In a world where sleep is often elusive, and the pressures of modern life keep us burning the midnight oil, the quest for a good night's rest has never been more critical. Amid this pursuit, one topic has sparked heated debates and divided opinions: Melatonin. Is it the magical elixir for sleep-deprived souls, or are we merely buying into an overhyped trend? Let's dive in to find out the truth.

What is Melatonin?

Melatonin is a hormone secreted by the Pineal gland, a small, pea-sized structure in the brain. This hormone regulates the sleep-wake cycle, also known as the circadian rhythm. This is a simplified pathway of production:

Tryptophan (amino acid) -> Serotonin -> Melatonin

Melatonin is typically released in response to the absence of light, signalling to your body that it's time to wind down and prepare for sleep.

How much Melatonin does the body normally produce?

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What affects Melatonin production?

1) Age - In older adults, daily production reduces. This is why melatonin is often not recommended before the age of 55.

2) Light- Blue light exposure can delay the peak in melatonin. Red light exposure has no or minimal effect and can be viewed safely, especially useful as a bedside night light.

3) Caffeine - Coffee consumption too late in the day blocks adenosine receptors and has been shown to inhibit melatonin secretion.

4) Overseas travel & shift work - When your circadian cycle is out of sync, you will likely be getting light or consuming caffeine when your body attempts to signal you to sleep via melatonin release.

What dose are you REALLY getting of Melatonin?

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What can you expect from Melatonin?

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What about Tart Cherry?

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Side Effects of Melatonin

  • Daytime Drowsiness: Taking too much melatonin or consuming too late can lead to excessive drowsiness during the day, impairing concentration and performance. Melatonin levels should drop to baseline by 6-8 am. High dose melatonin supplements can prevent this.
  • Nausea: Some people may experience digestive issues, including nausea, stomach cramps, or mild gastrointestinal discomfort after taking melatonin.
  • Headaches: Occasional headaches have been reported as a side effect of melatonin supplementation.
  • Dizziness: Melatonin can cause dizziness in some individuals, mainly when used in high doses or combined with other medications or substances that affect blood pressure.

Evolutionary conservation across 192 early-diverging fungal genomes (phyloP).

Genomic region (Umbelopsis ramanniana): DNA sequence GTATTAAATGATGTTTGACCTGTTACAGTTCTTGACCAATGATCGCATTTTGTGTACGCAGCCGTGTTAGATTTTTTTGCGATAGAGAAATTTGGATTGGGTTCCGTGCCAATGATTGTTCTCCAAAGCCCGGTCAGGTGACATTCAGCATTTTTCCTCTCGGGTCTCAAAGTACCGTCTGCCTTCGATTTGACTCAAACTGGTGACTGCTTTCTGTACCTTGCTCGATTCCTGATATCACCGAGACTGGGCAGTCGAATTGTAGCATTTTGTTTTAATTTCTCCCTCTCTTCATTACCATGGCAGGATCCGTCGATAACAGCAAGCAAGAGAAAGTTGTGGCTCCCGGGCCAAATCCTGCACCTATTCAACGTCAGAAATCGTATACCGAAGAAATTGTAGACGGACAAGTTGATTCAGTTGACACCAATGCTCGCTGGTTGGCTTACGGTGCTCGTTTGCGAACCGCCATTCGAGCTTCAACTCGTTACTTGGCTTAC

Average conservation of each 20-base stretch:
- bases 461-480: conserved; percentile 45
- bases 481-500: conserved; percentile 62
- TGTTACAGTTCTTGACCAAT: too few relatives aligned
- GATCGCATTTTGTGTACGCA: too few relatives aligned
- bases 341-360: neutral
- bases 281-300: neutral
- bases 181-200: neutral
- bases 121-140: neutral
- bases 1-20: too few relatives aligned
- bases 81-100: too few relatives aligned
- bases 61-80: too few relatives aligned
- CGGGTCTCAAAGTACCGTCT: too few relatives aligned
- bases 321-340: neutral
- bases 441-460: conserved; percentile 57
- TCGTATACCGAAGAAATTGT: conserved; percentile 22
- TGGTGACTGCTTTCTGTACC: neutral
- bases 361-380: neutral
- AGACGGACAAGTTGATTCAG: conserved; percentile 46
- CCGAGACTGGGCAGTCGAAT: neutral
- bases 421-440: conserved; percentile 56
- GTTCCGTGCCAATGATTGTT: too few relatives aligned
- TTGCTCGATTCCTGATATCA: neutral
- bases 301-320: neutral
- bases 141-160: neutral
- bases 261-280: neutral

• Mood Changes: While uncommon, mood swings and changes have been reported in some people taking melatonin supplements.
  • Interactions with Medications: Melatonin can interact with certain medications, including blood thinners, anticoagulants, and immunosuppressants.
  • Allergic Reactions: While extremely rare, some individuals may experience allergic reactions to melatonin supplements, such as itching, swelling, or skin rash.
  • Sleep Disruptions: Paradoxically, melatonin can disrupt sleep patterns in some individuals, leading to sleep disturbances or nightmares.
  • Suppression of endogenous production: There is insufficient evidence to say if taking high dosages of melatonin regularly will ablate your body's melatonin production. However, it is plausible based on how other hormone systems work in the body. It is unlikely to occur at small dosages, but the very high dosages available online could be problematic.

Why does Melatonin make me tired in the morning?

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When Melatonin doesn't work

For some people, especially those diagnosed with an applicable sleep disorder, melatonin may be helpful. For many people, however, melatonin does not get the job done as it is not a sleeping pill and is frequently misused. 

Try the following:

1) Increase melatonin naturally to assist with sleeping

  • Avoid excessive bright, blue light in the evening or near bed-time. This means phone screens, computers and TVs.
  • Use a sleep-mask, especially if you're a shift worker or your room is not dark enough.
  • Get sunlight in the morning after waking or use an artificial bright light.
  • Avoid caffeine after 2 PM (or 6-8 hours before bed).
  • Keep a regular sleep routine where possible.
  • If travelling, try to take flights that allow you to stick to your existing circadian rhythm or adjust to a new timezone if staying for an extended time.

2) Have a wind-down routine

  • Don't eat too close to bed-time
  • Avoid working until late
  • Calm the mind with meditation or music
  • Read a book rather than scroll on your phone
  • Take a warm bath
  • Ensure your room is cool when ready to sleep

3) Try natural relaxing sleep aids

Suppose you have done all the above and still need help. In that case, various medicines with evidence-based mechanisms assist with mind relaxation and sleep. See below.

4) Serious insomnia

It is best to see your medical doctor.

Best alternatives to Melatonin

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January 10, 2024 — Steven Musca

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